Consider the following problem from Raymond Smullyan's book "What is the Name of This Book?":
On an island there are three types of people: knights, who always tell the truth; knaves, who always lie; and normal people, who sometimes lie and sometimes tell the truth. We meet three islanders, A, B, and C, one of whom is a knight, one a knave, and one a normal (but not necessarily in that order). They make the following statements:A: I am normal.
1.1 (1 pt) Solve the problem and present your solution.
1.2 (4 pts) In the general case of such problems, where there are N islanders, what is the size of the problem space? (Note that each of the islanders may be a knight, knave, normal, or "unknown".) How would you characterize the initial and goal states of such problems?
1.3 (10 pts) Draw a diagrammatic representation of the path that you took in 1.1 in order to solve the problem. Would you characterize your solution as "depth-first-search-like"? "Breadth-first-search-like"? Something else?...
Consider the following "Rush Hour" puzzle. Recall that the rules for solving the puzzle are that vehicles can move only back or forward (no turning). The goal is to get the red car out of the parking lot through the exit at right.
2.1 (1 pt) Solve the problem and present your solution.
2.2 (5 pts) Give as accurate an estimate as you can for the size of the problem space for this puzzle. (The estimate should be for this instance of the puzzle, not a "general" estimate for an arbitrary Rush Hour puzzle.) Explain the rationale behind your estimate.
2.3 (5 pts) Suggest a plausible "h" function that would be appropriate for A* search for a general instance of the Rush Hour puzzle. (The function should be a non-trivial but easily computable underestimate of the number of moves required to solve the puzzle from a given position.)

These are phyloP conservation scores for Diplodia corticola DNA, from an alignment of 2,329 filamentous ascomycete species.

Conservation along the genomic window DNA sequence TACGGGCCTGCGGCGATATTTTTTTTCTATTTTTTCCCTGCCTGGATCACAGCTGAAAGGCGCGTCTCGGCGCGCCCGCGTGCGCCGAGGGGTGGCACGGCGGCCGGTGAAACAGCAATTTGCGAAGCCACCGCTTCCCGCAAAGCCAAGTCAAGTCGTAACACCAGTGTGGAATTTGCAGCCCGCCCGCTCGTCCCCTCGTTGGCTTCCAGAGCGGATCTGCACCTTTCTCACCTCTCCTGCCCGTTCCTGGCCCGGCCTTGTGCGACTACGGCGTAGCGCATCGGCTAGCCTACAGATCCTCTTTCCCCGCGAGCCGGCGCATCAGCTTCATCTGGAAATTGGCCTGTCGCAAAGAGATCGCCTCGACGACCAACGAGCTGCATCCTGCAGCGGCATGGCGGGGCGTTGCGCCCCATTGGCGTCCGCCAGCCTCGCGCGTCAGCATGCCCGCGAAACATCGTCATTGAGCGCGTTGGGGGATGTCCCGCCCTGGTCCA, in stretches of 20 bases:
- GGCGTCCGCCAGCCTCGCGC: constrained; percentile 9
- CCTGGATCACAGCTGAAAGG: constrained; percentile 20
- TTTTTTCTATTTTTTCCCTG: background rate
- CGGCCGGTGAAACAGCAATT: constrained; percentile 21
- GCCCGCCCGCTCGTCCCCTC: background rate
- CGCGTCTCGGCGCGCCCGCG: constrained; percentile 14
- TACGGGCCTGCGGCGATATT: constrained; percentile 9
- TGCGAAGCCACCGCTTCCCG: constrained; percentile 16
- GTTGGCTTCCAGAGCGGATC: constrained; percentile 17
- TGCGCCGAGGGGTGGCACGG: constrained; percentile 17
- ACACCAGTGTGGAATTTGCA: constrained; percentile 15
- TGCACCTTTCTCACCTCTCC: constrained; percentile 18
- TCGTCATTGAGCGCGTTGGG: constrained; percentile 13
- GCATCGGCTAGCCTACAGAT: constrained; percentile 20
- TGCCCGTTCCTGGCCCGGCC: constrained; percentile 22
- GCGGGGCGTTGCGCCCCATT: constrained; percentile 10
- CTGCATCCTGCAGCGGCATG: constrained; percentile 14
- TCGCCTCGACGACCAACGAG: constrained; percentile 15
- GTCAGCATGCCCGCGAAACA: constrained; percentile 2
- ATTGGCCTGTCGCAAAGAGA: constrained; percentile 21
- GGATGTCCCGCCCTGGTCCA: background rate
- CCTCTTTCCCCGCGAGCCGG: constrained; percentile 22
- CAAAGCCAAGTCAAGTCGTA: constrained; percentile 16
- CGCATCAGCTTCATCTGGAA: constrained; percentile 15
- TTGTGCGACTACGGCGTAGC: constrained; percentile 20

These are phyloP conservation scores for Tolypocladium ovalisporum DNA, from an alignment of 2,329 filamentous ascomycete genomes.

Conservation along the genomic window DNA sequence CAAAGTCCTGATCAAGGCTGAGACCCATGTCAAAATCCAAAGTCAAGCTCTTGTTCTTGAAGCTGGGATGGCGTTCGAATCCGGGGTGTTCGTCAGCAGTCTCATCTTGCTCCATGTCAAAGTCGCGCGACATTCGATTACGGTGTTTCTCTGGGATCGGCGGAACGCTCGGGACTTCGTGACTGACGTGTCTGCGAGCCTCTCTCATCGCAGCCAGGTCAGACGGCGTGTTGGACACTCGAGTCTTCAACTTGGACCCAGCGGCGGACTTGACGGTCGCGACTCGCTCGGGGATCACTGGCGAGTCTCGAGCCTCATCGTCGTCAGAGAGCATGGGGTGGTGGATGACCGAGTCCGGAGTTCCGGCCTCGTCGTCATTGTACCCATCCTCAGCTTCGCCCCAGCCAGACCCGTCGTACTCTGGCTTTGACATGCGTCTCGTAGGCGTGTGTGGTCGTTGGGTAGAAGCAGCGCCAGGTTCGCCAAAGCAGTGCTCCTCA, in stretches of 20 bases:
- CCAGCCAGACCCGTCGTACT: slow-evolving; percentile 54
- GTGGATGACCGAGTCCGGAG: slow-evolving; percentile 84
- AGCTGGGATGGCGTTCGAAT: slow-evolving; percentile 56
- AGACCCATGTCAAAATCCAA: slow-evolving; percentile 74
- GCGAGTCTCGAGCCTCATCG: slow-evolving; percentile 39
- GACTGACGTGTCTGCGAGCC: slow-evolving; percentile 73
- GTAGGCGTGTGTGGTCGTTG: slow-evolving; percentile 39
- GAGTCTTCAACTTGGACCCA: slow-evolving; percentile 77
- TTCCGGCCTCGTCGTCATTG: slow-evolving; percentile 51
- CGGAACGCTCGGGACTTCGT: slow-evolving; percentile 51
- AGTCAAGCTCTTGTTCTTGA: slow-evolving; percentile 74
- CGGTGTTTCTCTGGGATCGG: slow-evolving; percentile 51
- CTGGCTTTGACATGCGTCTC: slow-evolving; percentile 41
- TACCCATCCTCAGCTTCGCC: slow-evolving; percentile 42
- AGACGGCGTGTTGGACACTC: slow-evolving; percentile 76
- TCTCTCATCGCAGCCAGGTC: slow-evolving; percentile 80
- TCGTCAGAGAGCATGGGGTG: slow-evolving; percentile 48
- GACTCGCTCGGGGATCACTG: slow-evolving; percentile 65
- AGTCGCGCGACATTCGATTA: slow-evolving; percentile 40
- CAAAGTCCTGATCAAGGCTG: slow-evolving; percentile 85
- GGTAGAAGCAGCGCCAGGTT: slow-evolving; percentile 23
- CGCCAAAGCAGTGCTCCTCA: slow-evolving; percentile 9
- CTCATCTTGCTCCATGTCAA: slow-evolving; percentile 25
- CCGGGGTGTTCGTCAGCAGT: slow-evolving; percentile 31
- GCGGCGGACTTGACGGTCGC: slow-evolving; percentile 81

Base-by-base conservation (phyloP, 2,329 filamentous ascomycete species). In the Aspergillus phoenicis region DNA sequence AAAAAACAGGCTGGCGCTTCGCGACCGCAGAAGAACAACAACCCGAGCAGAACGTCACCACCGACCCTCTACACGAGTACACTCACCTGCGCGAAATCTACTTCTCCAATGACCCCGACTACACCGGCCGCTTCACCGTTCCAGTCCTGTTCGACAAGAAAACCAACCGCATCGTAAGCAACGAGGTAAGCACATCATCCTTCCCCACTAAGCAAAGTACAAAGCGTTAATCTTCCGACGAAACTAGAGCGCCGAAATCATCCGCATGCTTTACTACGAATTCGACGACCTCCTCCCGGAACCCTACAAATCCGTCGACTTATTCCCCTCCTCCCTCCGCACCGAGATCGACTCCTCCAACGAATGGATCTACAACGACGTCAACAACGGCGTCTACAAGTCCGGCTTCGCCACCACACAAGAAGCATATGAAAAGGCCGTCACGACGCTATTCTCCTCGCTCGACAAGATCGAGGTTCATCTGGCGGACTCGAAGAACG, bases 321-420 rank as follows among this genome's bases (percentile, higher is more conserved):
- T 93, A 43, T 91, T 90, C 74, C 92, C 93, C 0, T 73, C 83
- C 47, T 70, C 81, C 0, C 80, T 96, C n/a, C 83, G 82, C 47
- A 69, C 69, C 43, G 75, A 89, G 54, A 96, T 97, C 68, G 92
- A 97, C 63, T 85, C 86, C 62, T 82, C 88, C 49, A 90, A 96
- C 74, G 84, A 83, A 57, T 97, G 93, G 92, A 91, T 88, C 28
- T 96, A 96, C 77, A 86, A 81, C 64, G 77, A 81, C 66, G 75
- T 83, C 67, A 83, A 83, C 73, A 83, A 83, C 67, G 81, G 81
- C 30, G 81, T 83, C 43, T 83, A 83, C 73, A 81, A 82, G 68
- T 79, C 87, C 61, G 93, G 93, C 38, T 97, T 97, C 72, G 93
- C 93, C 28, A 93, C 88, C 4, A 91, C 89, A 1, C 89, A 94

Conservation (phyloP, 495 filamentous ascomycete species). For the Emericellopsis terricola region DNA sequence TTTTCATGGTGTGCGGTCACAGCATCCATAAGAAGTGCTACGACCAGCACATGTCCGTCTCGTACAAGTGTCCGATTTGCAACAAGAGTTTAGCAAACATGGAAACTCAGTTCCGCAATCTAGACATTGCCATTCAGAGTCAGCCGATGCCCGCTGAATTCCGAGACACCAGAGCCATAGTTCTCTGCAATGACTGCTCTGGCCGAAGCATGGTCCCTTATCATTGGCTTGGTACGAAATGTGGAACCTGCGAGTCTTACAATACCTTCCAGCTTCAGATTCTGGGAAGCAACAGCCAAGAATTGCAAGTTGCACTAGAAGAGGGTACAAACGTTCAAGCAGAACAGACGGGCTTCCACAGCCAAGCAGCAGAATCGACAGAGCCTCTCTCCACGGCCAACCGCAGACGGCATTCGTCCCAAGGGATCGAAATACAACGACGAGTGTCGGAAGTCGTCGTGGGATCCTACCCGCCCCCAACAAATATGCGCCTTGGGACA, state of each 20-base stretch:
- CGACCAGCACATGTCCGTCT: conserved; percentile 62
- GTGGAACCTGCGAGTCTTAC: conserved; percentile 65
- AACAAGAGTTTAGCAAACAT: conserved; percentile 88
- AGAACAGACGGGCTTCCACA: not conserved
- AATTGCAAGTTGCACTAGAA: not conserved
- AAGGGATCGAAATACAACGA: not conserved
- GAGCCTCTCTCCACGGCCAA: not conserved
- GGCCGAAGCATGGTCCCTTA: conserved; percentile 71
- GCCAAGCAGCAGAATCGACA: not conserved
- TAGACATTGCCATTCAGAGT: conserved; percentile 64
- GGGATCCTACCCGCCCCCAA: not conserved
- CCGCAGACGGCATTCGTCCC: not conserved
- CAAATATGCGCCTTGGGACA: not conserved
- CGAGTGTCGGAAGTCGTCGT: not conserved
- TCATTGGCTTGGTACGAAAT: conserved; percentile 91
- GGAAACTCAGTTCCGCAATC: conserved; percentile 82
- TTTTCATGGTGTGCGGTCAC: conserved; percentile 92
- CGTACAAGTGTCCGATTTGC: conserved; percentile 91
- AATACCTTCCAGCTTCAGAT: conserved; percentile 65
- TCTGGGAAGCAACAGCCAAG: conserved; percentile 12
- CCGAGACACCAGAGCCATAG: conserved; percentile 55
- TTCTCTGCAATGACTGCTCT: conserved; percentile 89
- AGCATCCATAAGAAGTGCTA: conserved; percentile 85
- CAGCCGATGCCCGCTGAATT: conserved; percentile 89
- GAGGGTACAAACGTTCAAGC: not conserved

2.4 (4 pts) Did your solution in 2.1 have features in common with (e.g.) depth-first search? Breadth-first search? Means-ends analysis? Would bidirectional search be a good idea for this puzzle? Why or why not?
Answer any two of problems 3.10, 3.12, and 3.13 in the Russell-Norvig text.
Choose your favorite of the "objections" from either the Turing or Searle papers and write a short paragraph or two explaining why you find that particular objection particularly provocative (regardless of whether you actually agree or disagree with it).
Consider the Sam Loyd "milk-can transfer" problem shown in class. (Briefly: there are two 40-quart cans, both full; one empty five-quart can; and one empty four-quart can. Your job is to transfer milk between the cans without spilling until there are two quarts in each of the smaller cans.)
5.1 (5 pts) With as much accuracy as you can, calculate the size of the problem space for this problem. (Or, to put it another way: how many distinct achievable states are there?)
5.2 (45 pts) Write, in whatever language you prefer, a depth-first search algorithm that solves the Loyd puzzle and show a well-documented printout of your program and solution. Try to experiment with variations on the basic DFS algorithm shown in class: for instance, you might want to experiment with a version that maintains both an "open" and "closed" (i.e., "already-tested") list of nodes.